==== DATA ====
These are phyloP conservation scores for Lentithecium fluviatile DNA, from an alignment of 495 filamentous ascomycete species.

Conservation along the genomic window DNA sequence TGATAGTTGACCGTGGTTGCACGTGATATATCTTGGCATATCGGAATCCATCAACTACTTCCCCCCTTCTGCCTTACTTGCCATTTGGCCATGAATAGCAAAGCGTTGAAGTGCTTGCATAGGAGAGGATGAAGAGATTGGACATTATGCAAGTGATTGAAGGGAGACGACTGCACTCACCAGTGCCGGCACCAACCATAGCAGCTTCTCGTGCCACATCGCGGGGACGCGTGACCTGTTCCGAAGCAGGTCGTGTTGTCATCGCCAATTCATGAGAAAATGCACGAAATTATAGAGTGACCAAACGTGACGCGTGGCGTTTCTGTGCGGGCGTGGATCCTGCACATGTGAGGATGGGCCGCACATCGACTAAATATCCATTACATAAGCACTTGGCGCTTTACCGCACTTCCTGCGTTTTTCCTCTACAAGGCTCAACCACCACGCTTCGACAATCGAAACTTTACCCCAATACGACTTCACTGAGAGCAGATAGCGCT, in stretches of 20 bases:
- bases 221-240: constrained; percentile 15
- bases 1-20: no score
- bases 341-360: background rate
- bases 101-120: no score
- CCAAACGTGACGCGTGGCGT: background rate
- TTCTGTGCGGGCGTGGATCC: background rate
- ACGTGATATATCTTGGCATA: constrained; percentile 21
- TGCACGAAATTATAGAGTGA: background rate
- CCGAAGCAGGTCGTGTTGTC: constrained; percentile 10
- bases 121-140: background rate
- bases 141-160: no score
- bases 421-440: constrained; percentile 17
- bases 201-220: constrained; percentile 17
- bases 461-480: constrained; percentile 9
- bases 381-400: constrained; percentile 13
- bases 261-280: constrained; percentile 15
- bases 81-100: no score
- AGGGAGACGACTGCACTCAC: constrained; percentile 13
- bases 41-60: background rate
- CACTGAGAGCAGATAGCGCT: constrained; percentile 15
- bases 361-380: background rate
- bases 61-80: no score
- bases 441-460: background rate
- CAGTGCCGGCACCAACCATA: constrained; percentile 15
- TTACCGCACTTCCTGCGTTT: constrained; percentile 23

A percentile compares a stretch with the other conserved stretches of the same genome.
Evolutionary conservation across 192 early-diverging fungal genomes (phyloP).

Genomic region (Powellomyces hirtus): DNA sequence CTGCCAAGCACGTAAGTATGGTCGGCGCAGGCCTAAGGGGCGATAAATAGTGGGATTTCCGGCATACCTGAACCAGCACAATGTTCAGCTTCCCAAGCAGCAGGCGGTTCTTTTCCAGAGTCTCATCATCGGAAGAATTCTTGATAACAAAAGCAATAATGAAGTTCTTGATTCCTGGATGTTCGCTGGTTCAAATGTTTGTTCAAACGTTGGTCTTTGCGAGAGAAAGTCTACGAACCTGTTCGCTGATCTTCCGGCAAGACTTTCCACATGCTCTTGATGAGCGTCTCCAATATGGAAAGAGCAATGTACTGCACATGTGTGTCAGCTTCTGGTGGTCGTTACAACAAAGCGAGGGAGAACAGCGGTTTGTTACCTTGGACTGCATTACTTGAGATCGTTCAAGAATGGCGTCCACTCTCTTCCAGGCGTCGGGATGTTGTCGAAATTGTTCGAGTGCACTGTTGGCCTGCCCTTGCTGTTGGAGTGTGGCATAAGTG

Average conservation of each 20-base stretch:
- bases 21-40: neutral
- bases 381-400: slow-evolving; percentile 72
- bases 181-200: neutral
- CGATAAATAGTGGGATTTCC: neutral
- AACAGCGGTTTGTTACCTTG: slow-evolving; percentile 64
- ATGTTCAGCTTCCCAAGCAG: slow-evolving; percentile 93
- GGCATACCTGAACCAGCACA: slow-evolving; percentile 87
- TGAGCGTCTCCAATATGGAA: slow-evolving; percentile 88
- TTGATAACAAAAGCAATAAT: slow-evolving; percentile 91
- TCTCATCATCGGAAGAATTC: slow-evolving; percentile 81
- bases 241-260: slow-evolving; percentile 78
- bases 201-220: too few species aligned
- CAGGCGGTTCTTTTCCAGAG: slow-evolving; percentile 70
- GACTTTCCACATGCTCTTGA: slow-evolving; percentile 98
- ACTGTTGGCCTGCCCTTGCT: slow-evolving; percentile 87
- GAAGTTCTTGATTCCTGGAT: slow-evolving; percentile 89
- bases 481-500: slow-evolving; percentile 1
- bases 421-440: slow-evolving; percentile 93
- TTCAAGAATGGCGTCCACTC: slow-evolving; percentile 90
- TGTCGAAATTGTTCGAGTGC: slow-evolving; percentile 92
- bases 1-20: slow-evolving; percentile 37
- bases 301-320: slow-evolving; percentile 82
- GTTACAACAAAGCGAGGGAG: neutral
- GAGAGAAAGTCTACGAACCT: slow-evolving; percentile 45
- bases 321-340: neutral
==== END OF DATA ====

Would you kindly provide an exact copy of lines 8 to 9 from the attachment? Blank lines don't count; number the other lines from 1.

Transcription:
- TTCTGTGCGGGCGTGGATCC: background rate
- ACGTGATATATCTTGGCATA: constrained; percentile 21